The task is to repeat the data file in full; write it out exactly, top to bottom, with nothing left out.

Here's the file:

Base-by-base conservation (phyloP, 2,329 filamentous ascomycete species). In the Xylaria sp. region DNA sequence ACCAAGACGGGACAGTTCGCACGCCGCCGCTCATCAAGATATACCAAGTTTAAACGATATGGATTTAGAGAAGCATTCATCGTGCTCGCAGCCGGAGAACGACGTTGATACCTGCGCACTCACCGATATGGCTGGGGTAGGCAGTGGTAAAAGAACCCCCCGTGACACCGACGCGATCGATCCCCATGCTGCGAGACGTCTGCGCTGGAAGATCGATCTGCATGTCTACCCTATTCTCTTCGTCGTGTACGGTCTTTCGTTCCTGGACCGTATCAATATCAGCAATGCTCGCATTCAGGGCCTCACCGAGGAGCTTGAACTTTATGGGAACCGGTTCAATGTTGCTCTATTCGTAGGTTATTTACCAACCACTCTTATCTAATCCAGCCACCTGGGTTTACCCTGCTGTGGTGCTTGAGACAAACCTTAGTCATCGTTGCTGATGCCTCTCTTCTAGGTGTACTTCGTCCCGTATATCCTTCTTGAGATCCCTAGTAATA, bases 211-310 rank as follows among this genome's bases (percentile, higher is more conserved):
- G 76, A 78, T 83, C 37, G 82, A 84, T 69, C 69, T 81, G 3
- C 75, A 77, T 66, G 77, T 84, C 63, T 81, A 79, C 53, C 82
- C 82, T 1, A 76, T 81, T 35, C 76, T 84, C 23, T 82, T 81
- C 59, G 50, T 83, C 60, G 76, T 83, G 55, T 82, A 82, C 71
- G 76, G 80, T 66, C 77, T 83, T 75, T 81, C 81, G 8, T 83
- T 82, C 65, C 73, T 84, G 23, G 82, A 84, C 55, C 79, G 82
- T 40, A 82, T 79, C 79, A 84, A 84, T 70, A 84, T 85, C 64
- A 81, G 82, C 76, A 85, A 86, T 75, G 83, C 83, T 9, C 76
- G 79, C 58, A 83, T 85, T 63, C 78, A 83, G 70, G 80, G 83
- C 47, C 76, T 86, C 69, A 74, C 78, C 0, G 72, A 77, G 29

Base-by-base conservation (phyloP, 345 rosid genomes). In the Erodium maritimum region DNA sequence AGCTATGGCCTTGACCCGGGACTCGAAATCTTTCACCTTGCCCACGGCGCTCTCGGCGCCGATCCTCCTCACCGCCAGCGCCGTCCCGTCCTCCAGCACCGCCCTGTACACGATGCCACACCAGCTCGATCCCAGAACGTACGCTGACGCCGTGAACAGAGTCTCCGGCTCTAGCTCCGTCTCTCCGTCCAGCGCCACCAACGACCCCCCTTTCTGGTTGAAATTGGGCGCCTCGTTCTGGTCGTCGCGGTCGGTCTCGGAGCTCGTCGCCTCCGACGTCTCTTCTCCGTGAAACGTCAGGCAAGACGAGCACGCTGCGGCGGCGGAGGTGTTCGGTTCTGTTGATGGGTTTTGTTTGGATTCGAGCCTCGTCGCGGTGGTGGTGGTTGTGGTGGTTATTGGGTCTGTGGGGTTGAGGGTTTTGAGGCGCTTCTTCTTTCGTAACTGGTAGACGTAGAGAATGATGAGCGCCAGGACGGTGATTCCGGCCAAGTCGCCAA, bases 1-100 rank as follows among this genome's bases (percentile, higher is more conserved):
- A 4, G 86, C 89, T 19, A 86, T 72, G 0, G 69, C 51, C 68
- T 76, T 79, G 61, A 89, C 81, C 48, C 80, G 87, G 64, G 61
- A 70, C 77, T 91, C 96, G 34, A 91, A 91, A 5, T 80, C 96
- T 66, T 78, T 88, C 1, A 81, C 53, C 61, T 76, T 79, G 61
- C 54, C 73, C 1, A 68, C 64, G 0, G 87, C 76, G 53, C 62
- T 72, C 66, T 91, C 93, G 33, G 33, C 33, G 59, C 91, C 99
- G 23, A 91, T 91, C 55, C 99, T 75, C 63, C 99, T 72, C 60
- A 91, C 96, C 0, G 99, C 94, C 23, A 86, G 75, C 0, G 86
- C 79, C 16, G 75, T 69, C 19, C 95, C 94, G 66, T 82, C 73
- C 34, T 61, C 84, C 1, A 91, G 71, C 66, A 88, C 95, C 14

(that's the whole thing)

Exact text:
Base-by-base conservation (phyloP, 2,329 filamentous ascomycete species). In the Xylaria sp. region DNA sequence ACCAAGACGGGACAGTTCGCACGCCGCCGCTCATCAAGATATACCAAGTTTAAACGATATGGATTTAGAGAAGCATTCATCGTGCTCGCAGCCGGAGAACGACGTTGATACCTGCGCACTCACCGATATGGCTGGGGTAGGCAGTGGTAAAAGAACCCCCCGTGACACCGACGCGATCGATCCCCATGCTGCGAGACGTCTGCGCTGGAAGATCGATCTGCATGTCTACCCTATTCTCTTCGTCGTGTACGGTCTTTCGTTCCTGGACCGTATCAATATCAGCAATGCTCGCATTCAGGGCCTCACCGAGGAGCTTGAACTTTATGGGAACCGGTTCAATGTTGCTCTATTCGTAGGTTATTTACCAACCACTCTTATCTAATCCAGCCACCTGGGTTTACCCTGCTGTGGTGCTTGAGACAAACCTTAGTCATCGTTGCTGATGCCTCTCTTCTAGGTGTACTTCGTCCCGTATATCCTTCTTGAGATCCCTAGTAATA, bases 211-310 rank as follows among this genome's bases (percentile, higher is more conserved):
- G 76, A 78, T 83, C 37, G 82, A 84, T 69, C 69, T 81, G 3
- C 75, A 77, T 66, G 77, T 84, C 63, T 81, A 79, C 53, C 82
- C 82, T 1, A 76, T 81, T 35, C 76, T 84, C 23, T 82, T 81
- C 59, G 50, T 83, C 60, G 76, T 83, G 55, T 82, A 82, C 71
- G 76, G 80, T 66, C 77, T 83, T 75, T 81, C 81, G 8, T 83
- T 82, C 65, C 73, T 84, G 23, G 82, A 84, C 55, C 79, G 82
- T 40, A 82, T 79, C 79, A 84, A 84, T 70, A 84, T 85, C 64
- A 81, G 82, C 76, A 85, A 86, T 75, G 83, C 83, T 9, C 76
- G 79, C 58, A 83, T 85, T 63, C 78, A 83, G 70, G 80, G 83
- C 47, C 76, T 86, C 69, A 74, C 78, C 0, G 72, A 77, G 29

Base-by-base conservation (phyloP, 345 rosid genomes). In the Erodium maritimum region DNA sequence AGCTATGGCCTTGACCCGGGACTCGAAATCTTTCACCTTGCCCACGGCGCTCTCGGCGCCGATCCTCCTCACCGCCAGCGCCGTCCCGTCCTCCAGCACCGCCCTGTACACGATGCCACACCAGCTCGATCCCAGAACGTACGCTGACGCCGTGAACAGAGTCTCCGGCTCTAGCTCCGTCTCTCCGTCCAGCGCCACCAACGACCCCCCTTTCTGGTTGAAATTGGGCGCCTCGTTCTGGTCGTCGCGGTCGGTCTCGGAGCTCGTCGCCTCCGACGTCTCTTCTCCGTGAAACGTCAGGCAAGACGAGCACGCTGCGGCGGCGGAGGTGTTCGGTTCTGTTGATGGGTTTTGTTTGGATTCGAGCCTCGTCGCGGTGGTGGTGGTTGTGGTGGTTATTGGGTCTGTGGGGTTGAGGGTTTTGAGGCGCTTCTTCTTTCGTAACTGGTAGACGTAGAGAATGATGAGCGCCAGGACGGTGATTCCGGCCAAGTCGCCAA, bases 1-100 rank as follows among this genome's bases (percentile, higher is more conserved):
- A 4, G 86, C 89, T 19, A 86, T 72, G 0, G 69, C 51, C 68
- T 76, T 79, G 61, A 89, C 81, C 48, C 80, G 87, G 64, G 61
- A 70, C 77, T 91, C 96, G 34, A 91, A 91, A 5, T 80, C 96
- T 66, T 78, T 88, C 1, A 81, C 53, C 61, T 76, T 79, G 61
- C 54, C 73, C 1, A 68, C 64, G 0, G 87, C 76, G 53, C 62
- T 72, C 66, T 91, C 93, G 33, G 33, C 33, G 59, C 91, C 99
- G 23, A 91, T 91, C 55, C 99, T 75, C 63, C 99, T 72, C 60
- A 91, C 96, C 0, G 99, C 94, C 23, A 86, G 75, C 0, G 86
- C 79, C 16, G 75, T 69, C 19, C 95, C 94, G 66, T 82, C 73
- C 34, T 61, C 84, C 1, A 91, G 71, C 66, A 88, C 95, C 14